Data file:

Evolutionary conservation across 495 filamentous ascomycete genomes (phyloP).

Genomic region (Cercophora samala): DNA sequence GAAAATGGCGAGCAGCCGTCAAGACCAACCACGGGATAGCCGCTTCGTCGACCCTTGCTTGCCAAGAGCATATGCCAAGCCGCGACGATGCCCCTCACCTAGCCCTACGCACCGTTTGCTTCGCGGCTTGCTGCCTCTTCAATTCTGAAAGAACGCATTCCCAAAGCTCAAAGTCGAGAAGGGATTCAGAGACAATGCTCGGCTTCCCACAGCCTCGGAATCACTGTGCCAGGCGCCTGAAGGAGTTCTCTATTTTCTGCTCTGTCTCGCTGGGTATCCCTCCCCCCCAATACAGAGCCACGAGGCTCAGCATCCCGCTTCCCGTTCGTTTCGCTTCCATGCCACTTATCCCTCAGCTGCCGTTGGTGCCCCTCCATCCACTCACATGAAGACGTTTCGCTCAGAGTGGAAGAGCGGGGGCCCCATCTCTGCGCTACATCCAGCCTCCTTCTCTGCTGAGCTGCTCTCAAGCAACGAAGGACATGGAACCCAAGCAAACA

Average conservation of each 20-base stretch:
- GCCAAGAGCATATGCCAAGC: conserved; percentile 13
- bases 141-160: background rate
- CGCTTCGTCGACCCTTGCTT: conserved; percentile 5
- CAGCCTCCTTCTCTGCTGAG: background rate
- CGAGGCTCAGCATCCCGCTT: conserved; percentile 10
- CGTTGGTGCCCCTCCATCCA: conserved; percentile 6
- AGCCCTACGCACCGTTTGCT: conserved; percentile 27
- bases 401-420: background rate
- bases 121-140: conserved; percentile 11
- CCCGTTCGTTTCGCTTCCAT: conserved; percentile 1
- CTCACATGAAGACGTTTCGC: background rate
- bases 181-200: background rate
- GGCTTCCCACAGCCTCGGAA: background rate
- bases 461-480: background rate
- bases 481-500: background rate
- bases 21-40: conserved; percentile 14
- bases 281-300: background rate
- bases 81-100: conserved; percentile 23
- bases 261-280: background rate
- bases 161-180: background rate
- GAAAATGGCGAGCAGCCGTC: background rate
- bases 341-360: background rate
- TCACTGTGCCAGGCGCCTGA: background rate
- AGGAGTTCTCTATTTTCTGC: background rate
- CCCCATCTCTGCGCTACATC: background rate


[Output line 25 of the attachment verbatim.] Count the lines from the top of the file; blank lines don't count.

- bases 341-360: background rate